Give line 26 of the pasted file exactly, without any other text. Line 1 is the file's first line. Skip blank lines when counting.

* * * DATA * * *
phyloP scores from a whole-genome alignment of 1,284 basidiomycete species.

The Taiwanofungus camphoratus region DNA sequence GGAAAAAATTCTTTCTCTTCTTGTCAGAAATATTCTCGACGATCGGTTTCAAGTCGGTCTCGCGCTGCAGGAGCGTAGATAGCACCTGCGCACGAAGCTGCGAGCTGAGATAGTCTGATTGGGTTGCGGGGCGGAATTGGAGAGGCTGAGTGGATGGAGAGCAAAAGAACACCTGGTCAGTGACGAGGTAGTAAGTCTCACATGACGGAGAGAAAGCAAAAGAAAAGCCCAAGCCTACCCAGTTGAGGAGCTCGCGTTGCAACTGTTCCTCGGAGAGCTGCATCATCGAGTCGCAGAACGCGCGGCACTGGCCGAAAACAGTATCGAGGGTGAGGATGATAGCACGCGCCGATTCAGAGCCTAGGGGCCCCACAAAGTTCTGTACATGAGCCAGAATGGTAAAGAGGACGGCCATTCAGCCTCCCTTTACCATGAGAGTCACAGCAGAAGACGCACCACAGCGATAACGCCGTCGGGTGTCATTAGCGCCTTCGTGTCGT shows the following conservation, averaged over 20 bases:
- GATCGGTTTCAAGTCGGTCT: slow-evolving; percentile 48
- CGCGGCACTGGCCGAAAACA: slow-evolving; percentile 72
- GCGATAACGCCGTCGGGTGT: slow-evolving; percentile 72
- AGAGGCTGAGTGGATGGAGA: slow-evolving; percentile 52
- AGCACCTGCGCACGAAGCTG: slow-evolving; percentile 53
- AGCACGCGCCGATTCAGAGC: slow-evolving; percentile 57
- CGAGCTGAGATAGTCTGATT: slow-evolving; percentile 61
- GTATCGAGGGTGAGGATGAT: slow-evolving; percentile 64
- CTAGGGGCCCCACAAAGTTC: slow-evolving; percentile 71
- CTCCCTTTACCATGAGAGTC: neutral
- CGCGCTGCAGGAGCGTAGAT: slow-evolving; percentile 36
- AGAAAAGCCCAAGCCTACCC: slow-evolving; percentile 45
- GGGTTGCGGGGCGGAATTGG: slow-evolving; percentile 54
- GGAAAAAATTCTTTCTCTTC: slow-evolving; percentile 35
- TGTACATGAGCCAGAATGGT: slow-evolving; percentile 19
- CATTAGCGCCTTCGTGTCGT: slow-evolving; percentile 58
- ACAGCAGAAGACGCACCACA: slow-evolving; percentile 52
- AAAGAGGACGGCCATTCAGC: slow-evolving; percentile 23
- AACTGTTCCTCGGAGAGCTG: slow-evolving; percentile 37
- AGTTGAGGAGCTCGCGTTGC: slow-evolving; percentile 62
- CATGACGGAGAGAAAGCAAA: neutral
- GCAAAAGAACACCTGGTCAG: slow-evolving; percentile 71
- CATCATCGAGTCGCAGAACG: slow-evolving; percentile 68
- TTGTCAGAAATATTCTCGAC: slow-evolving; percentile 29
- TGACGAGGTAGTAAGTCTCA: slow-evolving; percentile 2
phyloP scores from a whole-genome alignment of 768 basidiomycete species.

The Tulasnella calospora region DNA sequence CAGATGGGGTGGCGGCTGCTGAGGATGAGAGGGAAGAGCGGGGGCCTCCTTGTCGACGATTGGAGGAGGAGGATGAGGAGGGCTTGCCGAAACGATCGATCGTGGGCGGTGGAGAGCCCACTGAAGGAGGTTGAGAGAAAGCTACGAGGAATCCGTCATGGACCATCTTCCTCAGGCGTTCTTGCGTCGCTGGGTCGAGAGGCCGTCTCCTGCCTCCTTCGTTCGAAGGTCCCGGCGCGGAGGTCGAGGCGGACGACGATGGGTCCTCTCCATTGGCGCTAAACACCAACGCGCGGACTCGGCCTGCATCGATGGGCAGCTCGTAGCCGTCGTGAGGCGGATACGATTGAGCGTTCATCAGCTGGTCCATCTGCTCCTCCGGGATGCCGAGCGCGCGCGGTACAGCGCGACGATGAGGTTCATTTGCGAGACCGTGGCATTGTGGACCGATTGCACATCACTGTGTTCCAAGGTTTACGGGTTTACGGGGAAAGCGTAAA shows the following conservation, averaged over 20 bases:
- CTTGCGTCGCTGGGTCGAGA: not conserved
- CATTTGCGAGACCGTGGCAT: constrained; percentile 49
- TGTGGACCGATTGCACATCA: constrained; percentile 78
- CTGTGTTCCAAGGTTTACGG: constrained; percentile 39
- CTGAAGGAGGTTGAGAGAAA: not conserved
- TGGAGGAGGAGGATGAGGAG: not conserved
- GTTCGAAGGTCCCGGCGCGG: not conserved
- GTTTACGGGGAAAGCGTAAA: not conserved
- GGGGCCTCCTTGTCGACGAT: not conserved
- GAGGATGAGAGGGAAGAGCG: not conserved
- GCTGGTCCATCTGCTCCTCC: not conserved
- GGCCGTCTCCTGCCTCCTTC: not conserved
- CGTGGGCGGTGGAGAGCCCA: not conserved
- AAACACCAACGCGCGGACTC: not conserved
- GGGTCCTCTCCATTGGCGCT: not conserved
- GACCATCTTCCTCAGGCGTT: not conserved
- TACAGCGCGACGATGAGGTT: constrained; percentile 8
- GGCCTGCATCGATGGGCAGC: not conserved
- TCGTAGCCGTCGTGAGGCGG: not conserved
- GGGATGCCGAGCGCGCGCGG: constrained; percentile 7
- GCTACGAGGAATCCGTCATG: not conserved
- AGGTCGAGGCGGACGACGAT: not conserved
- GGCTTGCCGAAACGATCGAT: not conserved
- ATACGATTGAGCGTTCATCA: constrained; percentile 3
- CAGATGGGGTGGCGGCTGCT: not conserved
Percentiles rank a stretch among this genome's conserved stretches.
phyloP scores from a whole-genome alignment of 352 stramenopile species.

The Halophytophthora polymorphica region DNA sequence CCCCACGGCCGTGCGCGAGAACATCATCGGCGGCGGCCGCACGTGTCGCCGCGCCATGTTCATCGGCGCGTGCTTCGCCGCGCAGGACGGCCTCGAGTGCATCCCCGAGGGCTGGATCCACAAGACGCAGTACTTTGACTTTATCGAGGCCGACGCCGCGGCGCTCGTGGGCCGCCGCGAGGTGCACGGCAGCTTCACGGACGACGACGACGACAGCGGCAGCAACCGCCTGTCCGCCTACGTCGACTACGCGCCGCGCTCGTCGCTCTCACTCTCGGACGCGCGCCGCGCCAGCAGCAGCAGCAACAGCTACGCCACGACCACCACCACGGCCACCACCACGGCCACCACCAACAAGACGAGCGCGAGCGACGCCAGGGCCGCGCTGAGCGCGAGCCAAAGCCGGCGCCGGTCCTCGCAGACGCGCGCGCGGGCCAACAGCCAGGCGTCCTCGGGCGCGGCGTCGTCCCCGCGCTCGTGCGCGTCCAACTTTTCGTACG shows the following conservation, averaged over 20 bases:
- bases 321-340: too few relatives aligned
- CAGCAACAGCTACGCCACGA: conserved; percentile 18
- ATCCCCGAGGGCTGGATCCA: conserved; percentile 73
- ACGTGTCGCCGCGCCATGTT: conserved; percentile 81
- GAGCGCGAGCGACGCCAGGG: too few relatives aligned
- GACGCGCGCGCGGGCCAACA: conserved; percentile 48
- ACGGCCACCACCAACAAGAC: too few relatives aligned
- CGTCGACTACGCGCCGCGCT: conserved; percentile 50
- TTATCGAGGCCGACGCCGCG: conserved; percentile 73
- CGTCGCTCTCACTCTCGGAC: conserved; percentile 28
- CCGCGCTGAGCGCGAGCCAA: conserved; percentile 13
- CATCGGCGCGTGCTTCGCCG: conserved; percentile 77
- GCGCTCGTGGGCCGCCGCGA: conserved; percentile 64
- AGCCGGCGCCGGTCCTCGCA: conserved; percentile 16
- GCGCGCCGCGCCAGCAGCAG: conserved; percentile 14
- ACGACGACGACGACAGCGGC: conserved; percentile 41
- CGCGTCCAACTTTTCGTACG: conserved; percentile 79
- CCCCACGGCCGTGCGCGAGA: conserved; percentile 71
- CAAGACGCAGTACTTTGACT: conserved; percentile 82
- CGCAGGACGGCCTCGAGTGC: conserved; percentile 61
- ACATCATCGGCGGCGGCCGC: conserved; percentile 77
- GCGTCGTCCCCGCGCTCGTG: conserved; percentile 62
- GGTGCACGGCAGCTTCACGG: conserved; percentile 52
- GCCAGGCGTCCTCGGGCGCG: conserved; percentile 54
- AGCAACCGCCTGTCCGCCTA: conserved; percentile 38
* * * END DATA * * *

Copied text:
- TTGTCAGAAATATTCTCGAC: slow-evolving; percentile 29